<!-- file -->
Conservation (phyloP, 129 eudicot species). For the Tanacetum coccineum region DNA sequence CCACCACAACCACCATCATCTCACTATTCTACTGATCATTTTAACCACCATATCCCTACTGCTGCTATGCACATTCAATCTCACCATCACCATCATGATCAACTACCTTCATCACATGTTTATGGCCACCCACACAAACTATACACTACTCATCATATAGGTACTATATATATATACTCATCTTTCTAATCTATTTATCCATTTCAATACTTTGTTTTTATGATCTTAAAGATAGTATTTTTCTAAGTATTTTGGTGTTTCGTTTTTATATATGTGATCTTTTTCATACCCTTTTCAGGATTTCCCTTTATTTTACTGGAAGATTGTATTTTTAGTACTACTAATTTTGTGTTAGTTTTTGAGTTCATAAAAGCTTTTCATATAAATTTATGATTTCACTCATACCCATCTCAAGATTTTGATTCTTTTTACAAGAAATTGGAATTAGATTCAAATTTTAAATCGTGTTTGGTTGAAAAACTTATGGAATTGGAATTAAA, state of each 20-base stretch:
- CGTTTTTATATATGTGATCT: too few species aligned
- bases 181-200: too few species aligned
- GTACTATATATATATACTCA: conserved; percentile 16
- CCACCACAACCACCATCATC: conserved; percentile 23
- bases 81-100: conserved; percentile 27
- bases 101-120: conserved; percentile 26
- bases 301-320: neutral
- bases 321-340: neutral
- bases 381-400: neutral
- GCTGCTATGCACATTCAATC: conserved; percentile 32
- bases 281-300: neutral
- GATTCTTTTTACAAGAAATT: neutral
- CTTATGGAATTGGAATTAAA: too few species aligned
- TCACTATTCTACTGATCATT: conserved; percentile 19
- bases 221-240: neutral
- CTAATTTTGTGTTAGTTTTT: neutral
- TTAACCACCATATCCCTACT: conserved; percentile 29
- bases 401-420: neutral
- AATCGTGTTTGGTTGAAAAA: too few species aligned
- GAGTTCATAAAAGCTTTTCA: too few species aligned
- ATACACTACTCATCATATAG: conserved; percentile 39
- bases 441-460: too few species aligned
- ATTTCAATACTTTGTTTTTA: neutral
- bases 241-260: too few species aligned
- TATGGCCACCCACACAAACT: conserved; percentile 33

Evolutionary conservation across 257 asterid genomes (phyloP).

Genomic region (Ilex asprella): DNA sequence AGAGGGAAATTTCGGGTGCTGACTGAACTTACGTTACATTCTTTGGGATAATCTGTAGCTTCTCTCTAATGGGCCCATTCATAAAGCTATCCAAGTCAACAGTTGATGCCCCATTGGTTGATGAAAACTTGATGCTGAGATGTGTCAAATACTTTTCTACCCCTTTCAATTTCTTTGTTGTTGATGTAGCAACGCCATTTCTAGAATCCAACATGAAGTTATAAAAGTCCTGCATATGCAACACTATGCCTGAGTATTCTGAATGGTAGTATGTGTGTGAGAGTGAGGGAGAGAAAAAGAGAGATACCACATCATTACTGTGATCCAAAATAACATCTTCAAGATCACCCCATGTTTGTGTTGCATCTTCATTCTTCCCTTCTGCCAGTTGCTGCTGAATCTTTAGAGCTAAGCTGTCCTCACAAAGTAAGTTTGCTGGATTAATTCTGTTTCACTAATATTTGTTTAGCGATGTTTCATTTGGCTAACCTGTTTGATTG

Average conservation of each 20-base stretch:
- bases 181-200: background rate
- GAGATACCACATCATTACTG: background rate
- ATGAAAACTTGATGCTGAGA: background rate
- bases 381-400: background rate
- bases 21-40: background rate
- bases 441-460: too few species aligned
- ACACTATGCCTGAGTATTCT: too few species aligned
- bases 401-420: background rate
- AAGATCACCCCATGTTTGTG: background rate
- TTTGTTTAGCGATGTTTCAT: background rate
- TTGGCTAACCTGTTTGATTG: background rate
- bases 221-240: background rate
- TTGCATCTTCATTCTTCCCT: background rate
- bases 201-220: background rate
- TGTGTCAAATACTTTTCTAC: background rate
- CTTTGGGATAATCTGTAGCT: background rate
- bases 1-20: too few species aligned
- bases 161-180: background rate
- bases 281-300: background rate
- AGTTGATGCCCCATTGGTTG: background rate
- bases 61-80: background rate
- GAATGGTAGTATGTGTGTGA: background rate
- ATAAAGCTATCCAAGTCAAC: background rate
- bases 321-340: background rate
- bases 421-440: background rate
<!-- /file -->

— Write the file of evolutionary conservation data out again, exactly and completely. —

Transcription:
Conservation (phyloP, 129 eudicot species). For the Tanacetum coccineum region DNA sequence CCACCACAACCACCATCATCTCACTATTCTACTGATCATTTTAACCACCATATCCCTACTGCTGCTATGCACATTCAATCTCACCATCACCATCATGATCAACTACCTTCATCACATGTTTATGGCCACCCACACAAACTATACACTACTCATCATATAGGTACTATATATATATACTCATCTTTCTAATCTATTTATCCATTTCAATACTTTGTTTTTATGATCTTAAAGATAGTATTTTTCTAAGTATTTTGGTGTTTCGTTTTTATATATGTGATCTTTTTCATACCCTTTTCAGGATTTCCCTTTATTTTACTGGAAGATTGTATTTTTAGTACTACTAATTTTGTGTTAGTTTTTGAGTTCATAAAAGCTTTTCATATAAATTTATGATTTCACTCATACCCATCTCAAGATTTTGATTCTTTTTACAAGAAATTGGAATTAGATTCAAATTTTAAATCGTGTTTGGTTGAAAAACTTATGGAATTGGAATTAAA, state of each 20-base stretch:
- CGTTTTTATATATGTGATCT: too few species aligned
- bases 181-200: too few species aligned
- GTACTATATATATATACTCA: conserved; percentile 16
- CCACCACAACCACCATCATC: conserved; percentile 23
- bases 81-100: conserved; percentile 27
- bases 101-120: conserved; percentile 26
- bases 301-320: neutral
- bases 321-340: neutral
- bases 381-400: neutral
- GCTGCTATGCACATTCAATC: conserved; percentile 32
- bases 281-300: neutral
- GATTCTTTTTACAAGAAATT: neutral
- CTTATGGAATTGGAATTAAA: too few species aligned
- TCACTATTCTACTGATCATT: conserved; percentile 19
- bases 221-240: neutral
- CTAATTTTGTGTTAGTTTTT: neutral
- TTAACCACCATATCCCTACT: conserved; percentile 29
- bases 401-420: neutral
- AATCGTGTTTGGTTGAAAAA: too few species aligned
- GAGTTCATAAAAGCTTTTCA: too few species aligned
- ATACACTACTCATCATATAG: conserved; percentile 39
- bases 441-460: too few species aligned
- ATTTCAATACTTTGTTTTTA: neutral
- bases 241-260: too few species aligned
- TATGGCCACCCACACAAACT: conserved; percentile 33

Evolutionary conservation across 257 asterid genomes (phyloP).

Genomic region (Ilex asprella): DNA sequence AGAGGGAAATTTCGGGTGCTGACTGAACTTACGTTACATTCTTTGGGATAATCTGTAGCTTCTCTCTAATGGGCCCATTCATAAAGCTATCCAAGTCAACAGTTGATGCCCCATTGGTTGATGAAAACTTGATGCTGAGATGTGTCAAATACTTTTCTACCCCTTTCAATTTCTTTGTTGTTGATGTAGCAACGCCATTTCTAGAATCCAACATGAAGTTATAAAAGTCCTGCATATGCAACACTATGCCTGAGTATTCTGAATGGTAGTATGTGTGTGAGAGTGAGGGAGAGAAAAAGAGAGATACCACATCATTACTGTGATCCAAAATAACATCTTCAAGATCACCCCATGTTTGTGTTGCATCTTCATTCTTCCCTTCTGCCAGTTGCTGCTGAATCTTTAGAGCTAAGCTGTCCTCACAAAGTAAGTTTGCTGGATTAATTCTGTTTCACTAATATTTGTTTAGCGATGTTTCATTTGGCTAACCTGTTTGATTG

Average conservation of each 20-base stretch:
- bases 181-200: background rate
- GAGATACCACATCATTACTG: background rate
- ATGAAAACTTGATGCTGAGA: background rate
- bases 381-400: background rate
- bases 21-40: background rate
- bases 441-460: too few species aligned
- ACACTATGCCTGAGTATTCT: too few species aligned
- bases 401-420: background rate
- AAGATCACCCCATGTTTGTG: background rate
- TTTGTTTAGCGATGTTTCAT: background rate
- TTGGCTAACCTGTTTGATTG: background rate
- bases 221-240: background rate
- TTGCATCTTCATTCTTCCCT: background rate
- bases 201-220: background rate
- TGTGTCAAATACTTTTCTAC: background rate
- CTTTGGGATAATCTGTAGCT: background rate
- bases 1-20: too few species aligned
- bases 161-180: background rate
- bases 281-300: background rate
- AGTTGATGCCCCATTGGTTG: background rate
- bases 61-80: background rate
- GAATGGTAGTATGTGTGTGA: background rate
- ATAAAGCTATCCAAGTCAAC: background rate
- bases 321-340: background rate
- bases 421-440: background rate